I'm well ahead on at least one New Year's resolution (Read 20 books in
2006? Yes. Work out three times per week? Sort of. Publish at least
three short stories in 2006? Not a chance.) thanks to finishing my read
When I first got heavy into reading science fiction about five years ago, I got a subscription to Asimov's magazine,
and one of the very first stories I read was a mindblowing piece of
short fiction called "Lobsters," by a new-to-me author called Charles
Stross. I'd heard the name in passing, thanks to interviews with some
of my favorite comic book writers (notably Warren Ellis),
and I instantly understood what all the fuss was about. Stross' story
was so densely packed with wild and wonderful ideas that reading it
literally imparted an intellectual high.
In the following months and years, Stross published a series of
follow-up stories in the Lobsterverse, and I consumed them with the
abandon of an opium fiend getting his first hit of dragonsbreath after
long months of withdrawal. Alas, my Asimov's subscription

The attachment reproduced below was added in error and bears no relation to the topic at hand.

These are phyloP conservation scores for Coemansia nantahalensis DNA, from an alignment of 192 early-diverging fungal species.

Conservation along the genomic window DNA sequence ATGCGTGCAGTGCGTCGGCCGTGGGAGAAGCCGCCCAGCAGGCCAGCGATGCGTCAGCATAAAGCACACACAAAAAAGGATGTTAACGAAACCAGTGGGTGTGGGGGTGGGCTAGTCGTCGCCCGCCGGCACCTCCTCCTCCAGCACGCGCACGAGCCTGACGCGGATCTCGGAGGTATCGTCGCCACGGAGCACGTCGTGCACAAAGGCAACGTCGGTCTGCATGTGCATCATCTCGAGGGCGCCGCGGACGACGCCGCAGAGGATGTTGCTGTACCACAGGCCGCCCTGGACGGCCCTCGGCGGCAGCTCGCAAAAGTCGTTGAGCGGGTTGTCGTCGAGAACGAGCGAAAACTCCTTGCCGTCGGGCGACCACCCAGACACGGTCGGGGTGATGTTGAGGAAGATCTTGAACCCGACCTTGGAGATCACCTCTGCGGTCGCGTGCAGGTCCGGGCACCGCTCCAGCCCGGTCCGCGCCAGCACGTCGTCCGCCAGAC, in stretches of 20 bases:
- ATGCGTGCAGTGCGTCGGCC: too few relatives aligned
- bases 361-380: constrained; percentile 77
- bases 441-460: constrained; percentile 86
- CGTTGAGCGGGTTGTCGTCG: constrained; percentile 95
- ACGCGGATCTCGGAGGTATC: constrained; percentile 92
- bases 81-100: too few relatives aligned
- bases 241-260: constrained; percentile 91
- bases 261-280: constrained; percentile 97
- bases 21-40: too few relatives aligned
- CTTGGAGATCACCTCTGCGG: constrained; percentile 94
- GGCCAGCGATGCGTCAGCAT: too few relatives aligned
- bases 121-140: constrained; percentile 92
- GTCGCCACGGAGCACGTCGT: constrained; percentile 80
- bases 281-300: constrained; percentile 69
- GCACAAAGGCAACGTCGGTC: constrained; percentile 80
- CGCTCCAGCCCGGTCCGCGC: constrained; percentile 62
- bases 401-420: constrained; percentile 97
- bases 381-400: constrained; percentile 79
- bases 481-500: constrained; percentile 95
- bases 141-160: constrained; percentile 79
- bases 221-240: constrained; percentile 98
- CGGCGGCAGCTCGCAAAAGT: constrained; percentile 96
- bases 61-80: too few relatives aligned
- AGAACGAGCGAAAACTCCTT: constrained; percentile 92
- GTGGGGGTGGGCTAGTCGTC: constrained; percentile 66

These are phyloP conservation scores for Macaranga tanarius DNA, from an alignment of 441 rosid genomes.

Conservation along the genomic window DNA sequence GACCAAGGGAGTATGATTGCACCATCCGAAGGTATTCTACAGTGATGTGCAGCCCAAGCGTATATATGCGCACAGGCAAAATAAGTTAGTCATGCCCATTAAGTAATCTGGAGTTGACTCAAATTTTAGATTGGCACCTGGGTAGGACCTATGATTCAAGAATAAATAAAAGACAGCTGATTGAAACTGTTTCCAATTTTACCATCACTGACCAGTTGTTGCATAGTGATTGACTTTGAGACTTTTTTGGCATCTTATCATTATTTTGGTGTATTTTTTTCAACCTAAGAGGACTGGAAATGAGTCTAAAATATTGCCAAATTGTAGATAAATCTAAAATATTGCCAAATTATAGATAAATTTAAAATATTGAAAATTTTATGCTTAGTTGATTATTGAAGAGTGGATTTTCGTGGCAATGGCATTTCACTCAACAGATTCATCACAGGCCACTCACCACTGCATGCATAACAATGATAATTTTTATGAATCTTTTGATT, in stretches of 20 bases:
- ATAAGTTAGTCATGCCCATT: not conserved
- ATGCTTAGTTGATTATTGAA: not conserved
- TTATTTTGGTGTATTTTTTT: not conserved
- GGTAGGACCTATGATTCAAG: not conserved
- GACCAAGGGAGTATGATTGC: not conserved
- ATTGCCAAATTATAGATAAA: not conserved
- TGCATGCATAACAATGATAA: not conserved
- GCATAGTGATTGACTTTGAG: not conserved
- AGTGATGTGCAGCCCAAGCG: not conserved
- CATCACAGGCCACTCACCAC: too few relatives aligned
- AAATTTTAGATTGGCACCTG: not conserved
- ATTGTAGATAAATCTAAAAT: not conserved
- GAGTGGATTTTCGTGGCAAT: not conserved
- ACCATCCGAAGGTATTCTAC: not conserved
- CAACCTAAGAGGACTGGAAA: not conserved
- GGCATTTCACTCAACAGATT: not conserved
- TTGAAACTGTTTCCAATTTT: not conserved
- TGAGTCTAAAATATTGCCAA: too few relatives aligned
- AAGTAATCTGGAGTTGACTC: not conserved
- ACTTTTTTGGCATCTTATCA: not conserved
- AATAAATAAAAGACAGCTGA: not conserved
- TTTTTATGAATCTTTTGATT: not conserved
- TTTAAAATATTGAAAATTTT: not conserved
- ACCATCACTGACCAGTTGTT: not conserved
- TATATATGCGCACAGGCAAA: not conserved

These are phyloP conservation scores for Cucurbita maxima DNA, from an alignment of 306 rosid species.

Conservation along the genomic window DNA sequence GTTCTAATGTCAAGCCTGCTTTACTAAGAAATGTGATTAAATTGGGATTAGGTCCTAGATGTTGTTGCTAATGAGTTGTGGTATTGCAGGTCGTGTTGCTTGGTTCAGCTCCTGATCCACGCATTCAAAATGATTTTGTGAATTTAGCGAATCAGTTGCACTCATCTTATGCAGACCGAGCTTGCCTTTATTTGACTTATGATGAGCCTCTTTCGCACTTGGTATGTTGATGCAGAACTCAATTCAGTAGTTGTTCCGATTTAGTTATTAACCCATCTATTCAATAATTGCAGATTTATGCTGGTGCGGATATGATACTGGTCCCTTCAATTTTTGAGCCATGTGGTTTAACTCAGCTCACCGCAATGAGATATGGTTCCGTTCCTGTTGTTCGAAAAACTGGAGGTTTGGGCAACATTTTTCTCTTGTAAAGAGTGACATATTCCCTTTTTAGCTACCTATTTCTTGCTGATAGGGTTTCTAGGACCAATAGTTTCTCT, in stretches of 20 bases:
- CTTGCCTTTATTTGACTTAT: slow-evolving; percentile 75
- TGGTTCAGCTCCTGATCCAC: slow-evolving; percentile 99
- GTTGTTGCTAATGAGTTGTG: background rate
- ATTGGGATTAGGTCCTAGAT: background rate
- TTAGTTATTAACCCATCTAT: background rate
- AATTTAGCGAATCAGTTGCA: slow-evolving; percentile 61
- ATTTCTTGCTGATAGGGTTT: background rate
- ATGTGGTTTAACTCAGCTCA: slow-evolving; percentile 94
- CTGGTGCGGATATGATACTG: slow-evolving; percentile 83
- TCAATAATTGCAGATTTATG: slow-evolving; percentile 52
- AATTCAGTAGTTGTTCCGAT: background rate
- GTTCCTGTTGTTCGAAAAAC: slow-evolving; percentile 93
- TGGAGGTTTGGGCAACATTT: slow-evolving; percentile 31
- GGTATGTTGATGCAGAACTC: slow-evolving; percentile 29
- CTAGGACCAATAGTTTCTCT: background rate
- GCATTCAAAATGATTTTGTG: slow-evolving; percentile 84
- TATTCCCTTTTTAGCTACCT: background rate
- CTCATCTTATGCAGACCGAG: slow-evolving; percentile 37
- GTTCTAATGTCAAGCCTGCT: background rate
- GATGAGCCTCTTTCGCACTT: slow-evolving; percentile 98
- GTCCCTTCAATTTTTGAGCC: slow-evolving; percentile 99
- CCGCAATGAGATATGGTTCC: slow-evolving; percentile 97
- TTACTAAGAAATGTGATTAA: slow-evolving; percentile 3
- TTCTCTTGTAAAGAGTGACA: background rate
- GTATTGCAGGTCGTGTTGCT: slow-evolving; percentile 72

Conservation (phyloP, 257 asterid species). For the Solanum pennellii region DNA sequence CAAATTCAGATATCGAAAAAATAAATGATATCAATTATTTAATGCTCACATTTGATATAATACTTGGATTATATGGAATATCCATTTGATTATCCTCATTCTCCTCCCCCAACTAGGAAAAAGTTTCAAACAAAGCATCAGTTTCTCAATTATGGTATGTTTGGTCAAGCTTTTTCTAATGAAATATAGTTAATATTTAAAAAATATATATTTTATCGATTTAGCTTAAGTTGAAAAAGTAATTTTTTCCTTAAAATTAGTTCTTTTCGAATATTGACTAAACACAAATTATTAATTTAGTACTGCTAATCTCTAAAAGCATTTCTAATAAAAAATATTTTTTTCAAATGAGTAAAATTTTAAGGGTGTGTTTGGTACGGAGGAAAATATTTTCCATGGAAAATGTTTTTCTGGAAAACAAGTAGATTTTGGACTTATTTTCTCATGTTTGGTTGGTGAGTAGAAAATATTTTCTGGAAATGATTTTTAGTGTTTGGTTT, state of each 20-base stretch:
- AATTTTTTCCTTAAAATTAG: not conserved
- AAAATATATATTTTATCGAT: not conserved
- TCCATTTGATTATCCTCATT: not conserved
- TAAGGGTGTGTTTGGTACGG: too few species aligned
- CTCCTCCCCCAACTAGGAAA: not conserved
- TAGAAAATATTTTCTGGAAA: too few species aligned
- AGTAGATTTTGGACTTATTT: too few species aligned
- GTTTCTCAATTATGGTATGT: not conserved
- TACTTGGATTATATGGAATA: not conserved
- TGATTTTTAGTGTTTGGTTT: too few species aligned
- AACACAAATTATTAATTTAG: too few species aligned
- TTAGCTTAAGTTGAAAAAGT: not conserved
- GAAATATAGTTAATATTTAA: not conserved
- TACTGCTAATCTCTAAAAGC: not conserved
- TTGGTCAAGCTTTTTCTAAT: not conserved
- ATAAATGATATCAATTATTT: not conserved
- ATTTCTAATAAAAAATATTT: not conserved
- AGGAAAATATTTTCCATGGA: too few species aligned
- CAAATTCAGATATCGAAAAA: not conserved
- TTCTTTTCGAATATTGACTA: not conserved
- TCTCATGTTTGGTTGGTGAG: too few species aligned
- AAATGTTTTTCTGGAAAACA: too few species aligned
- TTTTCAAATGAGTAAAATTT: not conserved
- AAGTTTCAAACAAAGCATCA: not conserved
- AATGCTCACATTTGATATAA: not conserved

eventually lapsed, and I found that work and life demanded too much of
my time for me to read the entire magazine cover-to-cover, so I never
renewed. In so doing, I also never got closure to my Lobsterverse
affair, having read only the first seven of its nine chapters. Even
When I learned of Accelerando, the collected Lobsterverse
stories, I rejoiced, and quickly put it on my Christmas list. Of all
the tomes I received as gifts, I saved it for last, and I rattled off
the final story in the book last night.
It was totally worth the wait. Accelerando easily paints the
most intense vision of humanity's future that I've ever encountered,
and it's got a multigenerational (and multi-incarnational) love story
to boot. The themes vary from grossly nihilistic to patently wonderous,
seem terrifying, and immortality a coldly consumerist plausibility.
It's at times like these I remember how badly I want to write sci-fi,
and how far I've got to go before I can begin to compete with visionary
heavyweights like Stross.
Jay Garmon has a vast and terrifying knowledge of all things obscure, obtuse, and irrelevant. One day, he hopes to write science fiction, but for now he'll settle for something stranger — amusing and abusing IT pros. Read his full profile. You can also follow him on his personal blog.